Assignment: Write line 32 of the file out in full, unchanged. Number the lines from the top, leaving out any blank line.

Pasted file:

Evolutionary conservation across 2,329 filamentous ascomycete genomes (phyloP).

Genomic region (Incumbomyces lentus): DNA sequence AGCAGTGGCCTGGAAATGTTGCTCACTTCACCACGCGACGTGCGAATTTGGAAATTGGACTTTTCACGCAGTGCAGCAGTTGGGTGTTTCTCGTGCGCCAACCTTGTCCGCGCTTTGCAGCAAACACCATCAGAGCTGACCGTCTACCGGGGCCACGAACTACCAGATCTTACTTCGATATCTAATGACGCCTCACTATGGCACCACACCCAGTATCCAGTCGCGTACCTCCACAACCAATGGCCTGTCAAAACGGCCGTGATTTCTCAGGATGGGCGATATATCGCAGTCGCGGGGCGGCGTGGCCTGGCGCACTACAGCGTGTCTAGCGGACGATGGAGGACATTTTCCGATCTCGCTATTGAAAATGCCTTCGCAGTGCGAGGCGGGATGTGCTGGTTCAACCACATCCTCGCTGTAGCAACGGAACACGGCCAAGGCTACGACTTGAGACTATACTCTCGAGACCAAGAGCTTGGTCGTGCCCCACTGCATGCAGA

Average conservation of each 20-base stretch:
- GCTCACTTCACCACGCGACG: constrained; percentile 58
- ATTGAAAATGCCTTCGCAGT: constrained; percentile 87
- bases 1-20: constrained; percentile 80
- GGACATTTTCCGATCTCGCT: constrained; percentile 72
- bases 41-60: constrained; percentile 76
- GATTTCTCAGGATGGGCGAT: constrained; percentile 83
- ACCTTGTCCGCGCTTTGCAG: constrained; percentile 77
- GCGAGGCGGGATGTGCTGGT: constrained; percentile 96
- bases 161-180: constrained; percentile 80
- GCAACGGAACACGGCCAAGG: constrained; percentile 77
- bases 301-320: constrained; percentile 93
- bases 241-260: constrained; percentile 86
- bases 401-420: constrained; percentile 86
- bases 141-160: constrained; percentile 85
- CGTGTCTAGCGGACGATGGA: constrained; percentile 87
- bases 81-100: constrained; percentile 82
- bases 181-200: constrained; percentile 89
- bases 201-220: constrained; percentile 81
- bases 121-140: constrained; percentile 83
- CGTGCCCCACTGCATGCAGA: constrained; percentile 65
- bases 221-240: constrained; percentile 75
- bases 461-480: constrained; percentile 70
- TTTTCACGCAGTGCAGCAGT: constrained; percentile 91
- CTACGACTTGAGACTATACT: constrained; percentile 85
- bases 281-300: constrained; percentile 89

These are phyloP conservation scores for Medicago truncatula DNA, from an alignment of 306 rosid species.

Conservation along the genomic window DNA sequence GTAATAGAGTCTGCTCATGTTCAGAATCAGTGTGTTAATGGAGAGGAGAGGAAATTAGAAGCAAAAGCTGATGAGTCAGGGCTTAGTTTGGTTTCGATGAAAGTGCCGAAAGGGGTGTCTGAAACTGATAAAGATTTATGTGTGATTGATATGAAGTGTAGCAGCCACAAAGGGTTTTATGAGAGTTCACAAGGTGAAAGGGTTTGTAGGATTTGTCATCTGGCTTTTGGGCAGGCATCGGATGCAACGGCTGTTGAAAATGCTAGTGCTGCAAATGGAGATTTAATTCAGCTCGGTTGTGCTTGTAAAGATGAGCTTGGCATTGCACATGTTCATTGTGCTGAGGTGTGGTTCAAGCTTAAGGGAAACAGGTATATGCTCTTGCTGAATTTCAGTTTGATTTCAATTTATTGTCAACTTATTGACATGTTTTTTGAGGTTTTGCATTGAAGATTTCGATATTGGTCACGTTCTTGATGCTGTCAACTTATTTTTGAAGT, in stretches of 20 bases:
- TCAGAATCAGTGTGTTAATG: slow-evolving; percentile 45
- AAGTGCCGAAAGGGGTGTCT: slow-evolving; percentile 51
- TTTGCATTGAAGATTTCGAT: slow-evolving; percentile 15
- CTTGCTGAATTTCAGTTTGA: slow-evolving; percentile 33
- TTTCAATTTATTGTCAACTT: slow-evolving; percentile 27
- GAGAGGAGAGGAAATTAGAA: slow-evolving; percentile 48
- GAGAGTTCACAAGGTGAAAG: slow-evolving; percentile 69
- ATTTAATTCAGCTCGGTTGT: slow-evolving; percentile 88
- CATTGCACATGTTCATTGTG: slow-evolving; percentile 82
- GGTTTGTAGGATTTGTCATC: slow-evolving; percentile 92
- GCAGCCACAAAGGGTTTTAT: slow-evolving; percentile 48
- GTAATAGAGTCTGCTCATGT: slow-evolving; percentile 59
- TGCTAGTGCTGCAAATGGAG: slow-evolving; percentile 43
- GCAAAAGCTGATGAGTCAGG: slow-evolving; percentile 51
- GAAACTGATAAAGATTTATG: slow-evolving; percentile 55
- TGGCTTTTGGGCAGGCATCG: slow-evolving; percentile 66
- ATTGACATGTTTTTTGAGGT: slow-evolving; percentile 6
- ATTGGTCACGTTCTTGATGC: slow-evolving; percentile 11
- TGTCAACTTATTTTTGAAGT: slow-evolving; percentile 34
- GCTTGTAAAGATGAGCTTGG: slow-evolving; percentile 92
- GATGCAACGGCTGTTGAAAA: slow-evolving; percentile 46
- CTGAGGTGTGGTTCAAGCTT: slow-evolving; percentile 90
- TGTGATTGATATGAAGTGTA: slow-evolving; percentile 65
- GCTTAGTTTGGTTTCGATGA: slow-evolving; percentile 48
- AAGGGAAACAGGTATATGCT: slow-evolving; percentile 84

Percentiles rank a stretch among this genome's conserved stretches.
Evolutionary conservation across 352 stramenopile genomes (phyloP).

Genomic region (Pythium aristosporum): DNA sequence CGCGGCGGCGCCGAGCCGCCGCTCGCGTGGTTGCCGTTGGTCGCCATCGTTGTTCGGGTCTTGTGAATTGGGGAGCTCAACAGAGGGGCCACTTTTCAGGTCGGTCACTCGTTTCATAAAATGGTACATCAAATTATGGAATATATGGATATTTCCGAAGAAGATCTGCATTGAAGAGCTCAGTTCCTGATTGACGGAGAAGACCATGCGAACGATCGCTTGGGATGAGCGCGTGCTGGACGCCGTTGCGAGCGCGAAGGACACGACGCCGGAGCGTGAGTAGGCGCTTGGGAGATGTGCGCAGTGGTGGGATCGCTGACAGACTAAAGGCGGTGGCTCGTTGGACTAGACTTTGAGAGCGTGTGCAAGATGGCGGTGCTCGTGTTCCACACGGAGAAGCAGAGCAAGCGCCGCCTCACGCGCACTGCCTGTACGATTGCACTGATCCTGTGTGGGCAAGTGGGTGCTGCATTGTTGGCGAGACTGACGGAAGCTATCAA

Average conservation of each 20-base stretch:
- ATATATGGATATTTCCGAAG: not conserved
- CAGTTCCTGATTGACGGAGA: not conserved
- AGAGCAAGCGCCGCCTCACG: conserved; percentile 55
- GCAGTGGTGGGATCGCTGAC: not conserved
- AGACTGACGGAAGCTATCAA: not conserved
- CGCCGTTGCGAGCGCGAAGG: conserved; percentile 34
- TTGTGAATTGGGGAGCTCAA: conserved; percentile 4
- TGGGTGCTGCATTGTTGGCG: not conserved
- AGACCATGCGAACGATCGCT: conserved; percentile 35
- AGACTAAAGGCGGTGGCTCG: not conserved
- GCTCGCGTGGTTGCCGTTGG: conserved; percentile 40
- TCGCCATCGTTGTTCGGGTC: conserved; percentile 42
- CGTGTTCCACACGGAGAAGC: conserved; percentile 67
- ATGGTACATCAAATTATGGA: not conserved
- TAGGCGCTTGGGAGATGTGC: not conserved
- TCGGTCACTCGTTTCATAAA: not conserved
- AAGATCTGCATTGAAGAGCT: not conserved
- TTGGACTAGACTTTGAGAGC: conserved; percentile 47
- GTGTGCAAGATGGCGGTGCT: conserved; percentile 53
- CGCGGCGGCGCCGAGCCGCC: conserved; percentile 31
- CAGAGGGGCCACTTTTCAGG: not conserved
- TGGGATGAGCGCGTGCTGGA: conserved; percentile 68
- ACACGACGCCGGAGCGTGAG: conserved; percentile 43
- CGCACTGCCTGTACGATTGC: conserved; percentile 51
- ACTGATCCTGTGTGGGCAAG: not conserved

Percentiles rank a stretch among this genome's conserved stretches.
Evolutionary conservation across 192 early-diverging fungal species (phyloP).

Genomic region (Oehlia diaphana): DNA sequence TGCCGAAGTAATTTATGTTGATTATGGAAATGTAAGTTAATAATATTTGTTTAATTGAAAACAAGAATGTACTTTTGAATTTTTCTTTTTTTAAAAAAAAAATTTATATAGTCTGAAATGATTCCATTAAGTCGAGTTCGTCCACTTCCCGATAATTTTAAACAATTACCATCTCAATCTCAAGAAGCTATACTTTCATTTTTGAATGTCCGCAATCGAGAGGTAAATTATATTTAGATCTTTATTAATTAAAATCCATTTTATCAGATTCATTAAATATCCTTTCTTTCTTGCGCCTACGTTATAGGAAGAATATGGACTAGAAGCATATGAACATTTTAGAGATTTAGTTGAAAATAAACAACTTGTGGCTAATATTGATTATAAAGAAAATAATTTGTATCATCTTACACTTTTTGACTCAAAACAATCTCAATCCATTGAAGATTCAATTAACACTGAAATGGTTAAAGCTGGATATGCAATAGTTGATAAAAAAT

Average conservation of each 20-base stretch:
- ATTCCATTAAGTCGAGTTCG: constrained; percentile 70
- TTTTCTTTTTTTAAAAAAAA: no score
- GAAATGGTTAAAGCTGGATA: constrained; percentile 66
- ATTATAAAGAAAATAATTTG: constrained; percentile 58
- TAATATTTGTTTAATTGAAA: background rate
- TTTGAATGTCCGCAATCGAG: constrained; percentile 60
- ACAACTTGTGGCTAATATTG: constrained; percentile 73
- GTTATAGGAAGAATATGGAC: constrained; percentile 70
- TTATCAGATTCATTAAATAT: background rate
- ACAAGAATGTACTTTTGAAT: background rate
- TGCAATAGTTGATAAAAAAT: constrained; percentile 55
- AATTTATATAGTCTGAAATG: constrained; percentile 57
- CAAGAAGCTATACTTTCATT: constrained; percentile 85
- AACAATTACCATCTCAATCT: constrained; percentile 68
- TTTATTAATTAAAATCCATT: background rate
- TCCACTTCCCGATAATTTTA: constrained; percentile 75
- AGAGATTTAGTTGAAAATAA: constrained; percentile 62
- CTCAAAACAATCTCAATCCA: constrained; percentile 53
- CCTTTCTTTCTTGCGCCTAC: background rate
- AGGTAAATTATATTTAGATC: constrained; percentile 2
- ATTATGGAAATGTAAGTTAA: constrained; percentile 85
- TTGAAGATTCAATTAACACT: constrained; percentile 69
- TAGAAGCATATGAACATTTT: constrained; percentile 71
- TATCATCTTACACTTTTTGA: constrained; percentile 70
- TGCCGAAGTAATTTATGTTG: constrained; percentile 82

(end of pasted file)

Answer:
- AAGTGCCGAAAGGGGTGTCT: slow-evolving; percentile 51